New parenthood, and in particular new motherhood, can be an all consuming time in our lives, and so it should be, a new soul has just entered our existence and will be an integral part of our journey forever more. During this intense and keenly focused time it is vital to remember that in order to effectively care for others we need to ensure we are caring for ourselves. More often then not the quiet reflective time we previously allocated to yoga practice has all but vanished.
Try to be patient with yourself and with your baby, take a “babymoon" for as long as you both need. If you set the intention the time to return to your mat will emerge eventually. Release expectations and ridged ideals of how your practice will present, instead work on welcoming the reality that solo mat time post baby may be significantly shorter and possibly interrupted.
If you can get to a local mums and bubs yoga class it will be an amazing space to meet like minded mums and pick up some breath (pranayam), asana (postures) and relaxation (mediation) practices that are safe, suitable and focused on where you are in this postnatal period. For a home practice consider including bub, using the time to establish, nurture and deepen your connection and bond. Babies thrive on physical contact and you are introducing them to a practice and philosophy that can support them (and you) through their whole life.
Ideas for a Baby Friendly Practice
- Take a few deep belly breaths together with baby sitting in your lap or with hands resting on them while they lie in front of you. Belly filling and expanding on the inhale and then belly and pelvic floor draw in and up on the exhale.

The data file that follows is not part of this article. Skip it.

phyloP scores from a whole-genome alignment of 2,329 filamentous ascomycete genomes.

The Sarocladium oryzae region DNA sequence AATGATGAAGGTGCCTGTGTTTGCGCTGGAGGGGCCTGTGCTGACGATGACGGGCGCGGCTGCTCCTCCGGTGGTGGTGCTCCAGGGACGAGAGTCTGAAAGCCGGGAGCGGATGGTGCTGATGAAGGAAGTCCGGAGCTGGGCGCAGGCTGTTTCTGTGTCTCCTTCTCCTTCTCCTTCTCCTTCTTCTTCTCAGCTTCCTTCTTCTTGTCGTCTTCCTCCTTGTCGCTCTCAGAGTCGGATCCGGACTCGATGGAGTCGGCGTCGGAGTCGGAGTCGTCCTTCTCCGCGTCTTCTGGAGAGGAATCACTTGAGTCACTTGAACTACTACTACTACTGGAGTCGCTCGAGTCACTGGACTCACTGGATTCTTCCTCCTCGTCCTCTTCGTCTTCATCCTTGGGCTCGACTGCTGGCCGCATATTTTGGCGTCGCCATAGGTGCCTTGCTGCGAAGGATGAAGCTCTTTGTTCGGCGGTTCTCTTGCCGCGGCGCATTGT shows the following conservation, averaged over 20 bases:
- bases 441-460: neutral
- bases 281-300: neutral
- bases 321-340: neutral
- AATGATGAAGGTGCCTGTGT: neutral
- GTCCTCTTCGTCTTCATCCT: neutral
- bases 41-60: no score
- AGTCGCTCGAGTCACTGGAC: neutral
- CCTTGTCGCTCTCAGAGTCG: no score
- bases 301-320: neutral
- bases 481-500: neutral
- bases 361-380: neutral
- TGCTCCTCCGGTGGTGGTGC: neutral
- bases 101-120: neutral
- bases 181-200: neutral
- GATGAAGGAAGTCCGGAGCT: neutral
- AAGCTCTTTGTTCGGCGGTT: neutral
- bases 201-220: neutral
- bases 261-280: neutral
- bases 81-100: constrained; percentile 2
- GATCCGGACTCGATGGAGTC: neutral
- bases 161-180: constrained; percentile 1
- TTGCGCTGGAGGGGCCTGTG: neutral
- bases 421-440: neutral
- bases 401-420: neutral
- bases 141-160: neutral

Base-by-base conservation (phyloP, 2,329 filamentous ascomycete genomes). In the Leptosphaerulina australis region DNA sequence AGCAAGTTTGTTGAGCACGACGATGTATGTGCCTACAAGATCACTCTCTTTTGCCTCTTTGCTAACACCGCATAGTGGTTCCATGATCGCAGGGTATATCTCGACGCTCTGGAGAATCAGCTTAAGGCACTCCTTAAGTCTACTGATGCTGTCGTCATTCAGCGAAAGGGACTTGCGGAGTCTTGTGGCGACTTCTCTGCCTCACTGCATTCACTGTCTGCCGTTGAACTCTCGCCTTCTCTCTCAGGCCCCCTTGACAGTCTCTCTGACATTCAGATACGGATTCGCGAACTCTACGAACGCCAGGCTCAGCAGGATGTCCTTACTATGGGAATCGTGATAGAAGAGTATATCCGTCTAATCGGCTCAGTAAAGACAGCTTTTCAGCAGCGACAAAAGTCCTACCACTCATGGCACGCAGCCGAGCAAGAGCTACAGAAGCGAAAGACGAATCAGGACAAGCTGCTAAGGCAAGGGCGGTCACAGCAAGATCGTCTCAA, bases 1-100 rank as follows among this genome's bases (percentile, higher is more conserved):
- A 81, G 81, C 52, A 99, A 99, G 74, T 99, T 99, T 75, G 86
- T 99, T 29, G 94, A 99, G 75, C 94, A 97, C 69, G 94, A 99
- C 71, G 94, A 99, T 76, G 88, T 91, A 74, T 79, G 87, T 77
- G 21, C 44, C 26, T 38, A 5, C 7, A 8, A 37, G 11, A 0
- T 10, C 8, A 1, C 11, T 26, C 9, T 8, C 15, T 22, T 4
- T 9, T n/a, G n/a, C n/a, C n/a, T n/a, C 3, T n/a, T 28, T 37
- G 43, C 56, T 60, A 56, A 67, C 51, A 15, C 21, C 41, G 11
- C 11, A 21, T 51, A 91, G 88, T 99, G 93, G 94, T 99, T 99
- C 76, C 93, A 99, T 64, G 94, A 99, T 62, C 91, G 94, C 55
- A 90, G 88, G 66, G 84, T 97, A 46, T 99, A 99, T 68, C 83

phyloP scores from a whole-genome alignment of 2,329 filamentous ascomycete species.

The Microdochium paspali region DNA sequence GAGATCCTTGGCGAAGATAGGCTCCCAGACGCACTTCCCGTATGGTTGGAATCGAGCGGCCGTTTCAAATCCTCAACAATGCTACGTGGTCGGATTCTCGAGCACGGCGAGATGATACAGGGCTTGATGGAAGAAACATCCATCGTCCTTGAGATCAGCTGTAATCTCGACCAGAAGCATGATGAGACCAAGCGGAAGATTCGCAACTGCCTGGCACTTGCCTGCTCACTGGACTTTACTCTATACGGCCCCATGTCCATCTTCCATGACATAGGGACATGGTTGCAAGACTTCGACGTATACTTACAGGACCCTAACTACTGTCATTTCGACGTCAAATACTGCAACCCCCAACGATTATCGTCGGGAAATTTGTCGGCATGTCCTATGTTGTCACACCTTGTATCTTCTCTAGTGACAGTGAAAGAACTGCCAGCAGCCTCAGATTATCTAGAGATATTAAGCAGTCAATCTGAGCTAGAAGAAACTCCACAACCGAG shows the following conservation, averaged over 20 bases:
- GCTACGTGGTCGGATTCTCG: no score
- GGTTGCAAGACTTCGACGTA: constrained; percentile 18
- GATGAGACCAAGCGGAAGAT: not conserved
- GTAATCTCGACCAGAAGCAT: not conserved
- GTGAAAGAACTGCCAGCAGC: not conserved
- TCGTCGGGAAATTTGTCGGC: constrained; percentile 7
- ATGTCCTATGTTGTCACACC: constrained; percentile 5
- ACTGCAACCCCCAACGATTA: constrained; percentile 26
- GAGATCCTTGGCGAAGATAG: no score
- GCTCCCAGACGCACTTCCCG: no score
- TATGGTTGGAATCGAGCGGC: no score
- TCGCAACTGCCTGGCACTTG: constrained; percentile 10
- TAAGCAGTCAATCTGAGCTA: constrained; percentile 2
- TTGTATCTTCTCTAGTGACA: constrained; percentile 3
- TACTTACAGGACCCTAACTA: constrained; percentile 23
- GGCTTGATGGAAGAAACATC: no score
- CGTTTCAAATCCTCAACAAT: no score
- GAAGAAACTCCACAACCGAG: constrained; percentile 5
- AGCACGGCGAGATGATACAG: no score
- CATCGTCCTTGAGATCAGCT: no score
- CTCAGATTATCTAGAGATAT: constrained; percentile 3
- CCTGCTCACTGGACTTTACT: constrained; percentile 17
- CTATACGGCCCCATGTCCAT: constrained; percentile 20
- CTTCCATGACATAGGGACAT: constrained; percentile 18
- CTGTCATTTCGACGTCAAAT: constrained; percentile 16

- Consider starting with a short baby massage to connect with bub before moving onto an practice more deeply focused on yourself.
- To release tight shoulders and neck try Garudasana and Gomukasana arms (seated or standing).
- Cat - Cow series is a simple and effective movement to bring awareness back to the pelvic floor and reawaken the abdominal muscles. Pelvic floor engages as you exhale up into cat. Baby can rest in between the hands.
- This simple flow can help to rebuild all over strength; start in table top (hands and knees), lift seat into adho muka svanasana, draw forward into supported plank (knees down and abdominals engaged) then draw seat back into adho mukha virasana. You can flow through this series or hold each position for a few breaths. Baby can rest in between the hands.
Sometimes, simply practicing tadasana while holding baby will be enough for a standing pose. Bring awareness to the balance of weight in the feet, neutral position of the pelvis, lengthened spine and releasing shoulders.
Often Shavasana at the end of practice with a baby is either cut short or skipped. If bub has had enough take the opportunity to tend to their needs, feeding or settling them to sleep. Use this time as a mindfulness practice tuning in deeply firstly to their needs and once settled into your own.